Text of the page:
2 | EOG Resources | 60,638 | 26.52x |
3 | CNOOC | 57,131 | 4.60x |
4 | Occidental Petroleum | 52,523 | 15.29x |
5 | Anadarko Petroleum | 39,224 | 16.81x |
6 | Canadian Natural | 33,487 | 11.37x |
7 | Pioneer Natural Resources | 31,220 | 20.90x |
8 | Mitsui & Co | 24,808 | 8.43x |
9 | Devon Energy | 24,133 | 9.67x |
10 | Apache | 23,608 | 11.09x |
Average Price / Cash Flow | 13.83x |
as of January 20, 2017
Some important points to note here –
- Average Price to Cash flow ratio of these top companies is around 13.83x
- EOG Resources and Pioneer Natural Resources are the two outliers in this sector with P/CF ratio of 26.52x and 20.90, respectively.
- If we remove these outliers, then the Average PCF ratio comes out to be 11.36x
Software Application – Price to Cash Flows
Unlike Oil & Gas companies, Software Application companies have an asset-light model. Instead of tangible assets, we find that its assets consist of intangible assets (patents, IPs, copyrights). Another characteristic of Software companies is that they don’t rely heavily on debt (like the Oil & Gas companies). Due to this, Software companies are not valued on the basis of P/CF ratio.
Instead, analyst use multiples like PE, PEG, EV/EBIT, EV/Customer etc to value such companies.
(also, have a look at Enterprise value vs Equity Value multiples)
The table below provides us with Price to Cash Flow ratios (TTM) of top Software Application Companies.
S. No | Name | Market Cap ($ mn) | Price to Cash Flow (TTM) |
1 | SAP | 110,117 | 23.98x |
2 | Adobe Systems | 54,286 | 25.15x |
3 | Salesforce.com | 52,650 | 27.75x |
4 | Intuit | 29,761 | 21.85x |
5 | Dassault Systemes | 19,384 | 28.06x |
6 | Autodesk | 17,800 | 55.20x |
7 | Check Point Software Tech | 16,850 | 18.09x |
8 | Symantec | 16,558 | – |
9 | Workday | 16,490 | 47.60x |
10 | ServiceNow | 13,728 | 102.65x |
Average Price / Cash Flow | 38.93x |
source: ycharts
Some important points to note here –
- Average Price to Cash flow ratio of these top companies is around 38.93x. This is very high.
- Autodesk, Workday and ServiceNow are the three outliers in Software application category with P/CF multiple of 55.20x, 47.60x and 102.65x, respectively.
Utilities – Price to Cash Flows
Key characteristic of Utilities companies is that they are Capital Intensive Model with steady cash flows, and high levels of debt in balance sheet. As a result, we can apply P/CF to value Utilities companies.
The table below provides us with Price to Cash Flow ratios (TTM) of top Utilities Companies sorted by Market Capitalization
S. No | Name | Market Cap ($ mn) | Price to Cash Flow (TTM) |
1 | NextEra Energy | 55,736 | 8.02x |
2 | Duke Energy | 53,131 | 7.74x |
3 | Southern | 48,069 | 8.45x |
4 | Dominion Resources | 47,395 | 10.46x |
5 | National Grid | 45,950 | 6.47x |
6 | Exelon | 45,333 | 4.88x |
7 | ENEL S.p.A | 44,733 | 3.42x |
8 | Exelon | 32,998 | 3.55x |
9 | Dominion Resources | 31,494 | 6.95x |
10 | PG&E | 30,896 | 7.50x |
Average Price / Cash Flow | 6.74x |
source: ycharts
- Average Price to Cash flow ratio of these top Utilities companies is around 6.74x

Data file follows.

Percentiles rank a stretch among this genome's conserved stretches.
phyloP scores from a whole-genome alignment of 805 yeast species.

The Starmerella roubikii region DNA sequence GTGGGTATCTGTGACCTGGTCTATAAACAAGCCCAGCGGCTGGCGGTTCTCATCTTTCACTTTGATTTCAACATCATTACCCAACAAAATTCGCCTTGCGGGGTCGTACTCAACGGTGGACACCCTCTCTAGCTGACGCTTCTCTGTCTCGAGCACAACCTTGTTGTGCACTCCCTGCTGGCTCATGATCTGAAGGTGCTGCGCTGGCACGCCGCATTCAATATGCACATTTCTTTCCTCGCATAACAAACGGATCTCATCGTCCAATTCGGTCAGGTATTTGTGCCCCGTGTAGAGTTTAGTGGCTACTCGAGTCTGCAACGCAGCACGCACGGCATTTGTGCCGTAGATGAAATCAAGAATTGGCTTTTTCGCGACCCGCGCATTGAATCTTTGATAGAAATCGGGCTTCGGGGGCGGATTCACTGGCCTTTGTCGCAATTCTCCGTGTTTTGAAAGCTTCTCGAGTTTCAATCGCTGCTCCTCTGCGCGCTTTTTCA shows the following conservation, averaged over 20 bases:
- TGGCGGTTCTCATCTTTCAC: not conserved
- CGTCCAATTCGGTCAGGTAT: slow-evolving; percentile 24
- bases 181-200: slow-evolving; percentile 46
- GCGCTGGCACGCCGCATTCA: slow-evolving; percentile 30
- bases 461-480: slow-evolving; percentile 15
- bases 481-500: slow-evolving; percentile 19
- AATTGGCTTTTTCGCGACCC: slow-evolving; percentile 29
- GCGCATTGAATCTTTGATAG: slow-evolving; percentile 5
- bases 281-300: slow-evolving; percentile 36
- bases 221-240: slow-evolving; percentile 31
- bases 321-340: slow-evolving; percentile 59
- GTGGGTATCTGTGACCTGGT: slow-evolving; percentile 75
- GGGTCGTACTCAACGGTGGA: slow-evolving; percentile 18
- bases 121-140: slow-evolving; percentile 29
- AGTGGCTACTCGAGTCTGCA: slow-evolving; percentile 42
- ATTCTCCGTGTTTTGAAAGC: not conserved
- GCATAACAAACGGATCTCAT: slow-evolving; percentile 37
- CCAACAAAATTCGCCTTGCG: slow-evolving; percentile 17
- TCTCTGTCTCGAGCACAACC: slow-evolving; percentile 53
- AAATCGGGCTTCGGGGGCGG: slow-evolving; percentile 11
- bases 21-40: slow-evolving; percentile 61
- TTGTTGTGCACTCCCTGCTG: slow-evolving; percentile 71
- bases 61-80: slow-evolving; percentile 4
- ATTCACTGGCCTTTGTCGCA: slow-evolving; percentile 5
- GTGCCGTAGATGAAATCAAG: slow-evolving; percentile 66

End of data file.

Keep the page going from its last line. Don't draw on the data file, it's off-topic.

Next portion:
Limitations of Price to Cash Flow Ratio
There is only one limitation to this ratio. It also has one loop holes and that is this – it doesn’t take capital expenditure into account.
If you want to know a rigorous measure of this ratio, we need to extend beyond price to cash flow ratio (P/CF) and we need to calculate free cash flow and compare it with the price per share.
Free cash flow is amount of cash flow which is available to a business after deducting the capital expenditure. Computing Free Cash Flow may sound complicated. But here’s the deal
All we need to do is to go back to the income statement of the company and pick net income. Then we need to add back depreciation and amortization as they are non-cash charges. Next we will take into account any changes in the working capital and thus, we would get the operating cash flow. From operating cash flow, if we deduct the capital expenditure (new machinery), then we would get free cash flow.
To understand this, we can take an example and illustrate the same.
An Ice Cream Company has operating cash flow of US $100,000. And now the company has decided to buy a new refrigerator as the demand of their ice-creams have increased. Thus, they have bought a refrigerator of US $30,000. So what would be the free cash flow of this ice cream company? It would be = US $(100,000 – 30,000) = US $70,000. With the free cash flow of US $70,000, the ice cream company now will be able to pay off its debt (if any) and would be able to bear other expenses.
So finally what is more rigorous, accurate ratio? It is the price to free cash flow ratio.
Price to Free Cash Flow = Share price / Free Cash Flow per share
All we need to do is to divide the free cash flow by the outstanding shares of the company. And that will give more accurate picture of whether to invest into a company or not.
In the final analysis
It can be easily said that price to cash flow ratio is very useful for investors. It gives an almost accurate picture of how good an investment is. And the price to cash flow ratio is useful because there is little or no chance of manipulation in the cash flow.
If as an investor, you would like to invest into a new project or a new start-up, use this ratio as the measuring grid. You can also use price to earnings ratio. But the price to cash flow ratio is, by all means, a better measuring grid.